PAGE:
By James E. Trainor III
Iowa City - Feet First in the Water With a Baby in My Teeth, Megan Gogerty's new one-woman show, starts off with an anecdote that typically divides the child-bearers from the childless: the dreaded baby on the plane.
If you don't have kids, you've probably had this experience: you're sitting on the plane and some thoughtless lady next to you has a screaming baby. You think: what's wrong with her? Why is this baby on the plane? Why can't she keep it quiet?
Of course, if you do have kids, you've probably been in that woman's shoes, and you know full well that once that metal box is in the air, there is really nothing you can do. You're trapped. It's the kind of thing that you just have to experience on your own, sort of a rite of passage for new moms who have the audacity to go out in public, get on planes, and generally carry on with their lives.
It's with this scenario, performed with a great deal of frenetic comic energy on Scott Olinger's simple and versatile set, that Gogerty starts her hysterical journey down the turbulent river of motherhood. "A baby is born in a few tough hours," Gogerty tells us, "but a mother's birth takes years."
Feet First in the Water With a Baby in My Teeth is an insightful, daring and outrageously comic examination of what it takes to simultaneously be a wife, mother, and working artist in 21st-Century America. Building on a tradition of strong women fighting against all odds, it asks in a very frank and funny manner the question: how can a strong modern woman carry on with her career while her life is being subsumed by the needs of another?
Echoing through the ages, tough mothers from the past have an answer: "ya figure it out." The strong woman of American history gets personal: Gogerty explains her mother's clever and gruesome method of killing chickens on a farm at nine years old and her subsequent determination to get an education. She then dips deeper into family history, relating her great-grandmother's heroic journey across the Mississippi, swimming away from a burning steamboat, infant clutched in her teeth. Compared to that, a modern middle-class woman's social anxiety and career worries seem a bit like first-world problems.
We see, in a series of wonderfully silly "scenes" (the action is performed by Gogerty alone, sometimes with a stepstool standing in for baby or husband, sometimes playing other characters herself), the emotional journey of the young mother.
We see the youthful optimism and determination before the baby comes: "Where a lot of parents go wrong is, they're not organized," Gogerty informs us, with an eager, clueless grin. "I made a flowchart." She proudly shows off her organizational tools, then parades over to the bookshelf: "this book lays out a typical baby's day." She is pleased enough with herself to dance around the stage in glee, until suddenly a year flashes by and she snaps into a grim, exhausted woman.
We see the famous "terrible twos," where a grizzled, overworked Gogerty chases an imaginary boy around the stage, trying desperately to save her laptop - and five minutes of free time - from the needs, desires and whims of a potty-training tyrant.
We see her grasping for a little bit of space, some "me" time, a hobby, working through the problem while sarcastically going through the motions of a "step aerobics" class.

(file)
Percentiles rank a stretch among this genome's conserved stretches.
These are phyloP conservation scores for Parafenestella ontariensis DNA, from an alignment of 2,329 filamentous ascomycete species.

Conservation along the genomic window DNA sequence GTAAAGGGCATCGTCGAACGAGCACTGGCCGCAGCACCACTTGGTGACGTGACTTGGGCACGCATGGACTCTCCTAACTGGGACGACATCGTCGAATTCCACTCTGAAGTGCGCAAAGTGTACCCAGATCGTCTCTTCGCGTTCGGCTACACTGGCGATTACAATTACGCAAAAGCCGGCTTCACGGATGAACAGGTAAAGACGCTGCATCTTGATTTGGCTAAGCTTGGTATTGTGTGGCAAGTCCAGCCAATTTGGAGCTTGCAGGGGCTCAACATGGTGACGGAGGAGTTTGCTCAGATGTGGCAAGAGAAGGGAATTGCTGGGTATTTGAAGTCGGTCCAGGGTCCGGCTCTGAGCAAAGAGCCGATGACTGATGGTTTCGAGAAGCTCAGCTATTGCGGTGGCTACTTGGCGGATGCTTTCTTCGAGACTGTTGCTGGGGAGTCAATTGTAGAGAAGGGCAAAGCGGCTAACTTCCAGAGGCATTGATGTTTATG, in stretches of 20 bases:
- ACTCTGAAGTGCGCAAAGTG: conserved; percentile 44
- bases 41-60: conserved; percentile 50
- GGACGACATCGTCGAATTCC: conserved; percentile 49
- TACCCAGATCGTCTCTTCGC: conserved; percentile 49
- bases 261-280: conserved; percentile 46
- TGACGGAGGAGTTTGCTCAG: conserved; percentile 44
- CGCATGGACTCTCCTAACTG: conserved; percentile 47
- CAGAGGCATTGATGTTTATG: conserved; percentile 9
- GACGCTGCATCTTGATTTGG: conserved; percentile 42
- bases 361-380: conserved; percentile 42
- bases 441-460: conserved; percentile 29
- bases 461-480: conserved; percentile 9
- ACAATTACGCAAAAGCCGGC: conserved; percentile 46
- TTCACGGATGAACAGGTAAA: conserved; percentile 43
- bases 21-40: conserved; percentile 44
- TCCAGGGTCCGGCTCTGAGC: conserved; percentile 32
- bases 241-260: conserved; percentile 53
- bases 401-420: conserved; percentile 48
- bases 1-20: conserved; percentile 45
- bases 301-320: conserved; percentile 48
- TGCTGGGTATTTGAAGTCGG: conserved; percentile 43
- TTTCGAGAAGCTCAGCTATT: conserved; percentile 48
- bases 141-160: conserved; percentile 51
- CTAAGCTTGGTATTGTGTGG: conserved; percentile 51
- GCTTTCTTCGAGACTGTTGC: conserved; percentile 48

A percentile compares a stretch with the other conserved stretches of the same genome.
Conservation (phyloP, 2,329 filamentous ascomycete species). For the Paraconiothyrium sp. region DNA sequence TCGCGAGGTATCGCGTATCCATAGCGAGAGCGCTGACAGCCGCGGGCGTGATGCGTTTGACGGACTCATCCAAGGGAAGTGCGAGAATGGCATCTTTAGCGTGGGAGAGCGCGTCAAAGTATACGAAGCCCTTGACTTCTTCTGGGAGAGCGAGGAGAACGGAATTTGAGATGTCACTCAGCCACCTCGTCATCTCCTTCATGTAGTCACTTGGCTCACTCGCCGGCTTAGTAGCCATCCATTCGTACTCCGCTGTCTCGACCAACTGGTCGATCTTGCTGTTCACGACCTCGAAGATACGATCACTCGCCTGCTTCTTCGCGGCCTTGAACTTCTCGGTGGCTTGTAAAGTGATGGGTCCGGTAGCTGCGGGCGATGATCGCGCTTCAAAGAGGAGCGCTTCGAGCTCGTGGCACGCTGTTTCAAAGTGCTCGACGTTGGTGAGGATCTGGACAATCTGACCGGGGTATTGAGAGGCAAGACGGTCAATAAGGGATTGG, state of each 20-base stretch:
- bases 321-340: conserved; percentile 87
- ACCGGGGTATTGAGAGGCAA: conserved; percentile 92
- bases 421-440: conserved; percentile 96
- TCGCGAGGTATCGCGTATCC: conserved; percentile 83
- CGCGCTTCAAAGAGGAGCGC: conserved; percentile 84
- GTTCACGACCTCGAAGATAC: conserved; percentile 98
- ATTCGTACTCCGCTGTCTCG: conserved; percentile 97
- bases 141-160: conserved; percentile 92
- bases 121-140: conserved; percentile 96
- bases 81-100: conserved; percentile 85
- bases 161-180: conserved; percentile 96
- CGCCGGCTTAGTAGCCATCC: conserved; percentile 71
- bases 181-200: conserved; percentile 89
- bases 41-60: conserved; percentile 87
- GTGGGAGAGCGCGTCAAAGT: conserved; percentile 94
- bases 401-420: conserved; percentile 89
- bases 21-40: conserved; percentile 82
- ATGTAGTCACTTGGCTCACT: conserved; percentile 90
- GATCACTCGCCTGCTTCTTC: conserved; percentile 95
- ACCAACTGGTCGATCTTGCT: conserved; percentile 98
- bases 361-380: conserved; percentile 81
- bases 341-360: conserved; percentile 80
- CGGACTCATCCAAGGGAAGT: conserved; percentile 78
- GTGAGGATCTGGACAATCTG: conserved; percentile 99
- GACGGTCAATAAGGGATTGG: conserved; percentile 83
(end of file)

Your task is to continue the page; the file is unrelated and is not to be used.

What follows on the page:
We see her argue with herself in the pivotal moment, daring to ask the ultimate, cold, hard question: "do you regret it?"
The answer, of course, is "no." There's enormous value in raising children despite the numerous stresses and frustrations, and Gogerty is quick to point out that nothing worthwhile has ever been easy.
All of this is performed with tireless, full-bodied commitment. Gogerty's acting style is unabashed, heightened and resourceful, and at the same time heart-breakingly vulnerable. She throws herself completely into a bit, commanding the full stage with ease and energy, guiding us from anecdote to philosophical aside to hot-blooded rant with ingratiating charm and expert comic timing.
Alexis Chamow's direction shows in the easy flow of this piece; the storytelling is excellent and every moment has clearly been explored and polished quite well. Chamow is Gogerty's eyes on the ground, allowing her to fly into fancy, which gives the raw emotion and irreverent humor of this piece a crisp, clean structure.
The lighting design by Drew Bielinski is a great aid to the storytelling. We go all over the place in this play, and whether the excursion is to the local library or Carhenge, the no-frills setup has a color and angle that sets the tone perfectly.
The sound design, also by Gogerty, does a great job of completing the environment. It's employed particularly well when the young college couple discovers Dolly Parton, first ironically and then sincerely, and again when a low creeping noise signals a toddler's tantrum swimming in like Jaws.
If you're a new parent, you absolutely have to see this show. It's required reading, if only so you can't say, with Gogerty, "nobody told me about [insert humiliating and exasperating story]." If your kids are older, you'll laugh right along as she airs the frustrations and challenges of the first few hectic years of parenthood. If you don't have kids, come see it anyway. You won't regret it. Gogerty is the kind of solo performer you just have to see to believe.
Feet First in the Water With a Baby in My Teeth runs September 9 – October 2 at Riverside Theatre. Showtimes are Thursday, Friday, and Saturday at 7:30 p.m. and Sunday at 2 p.m.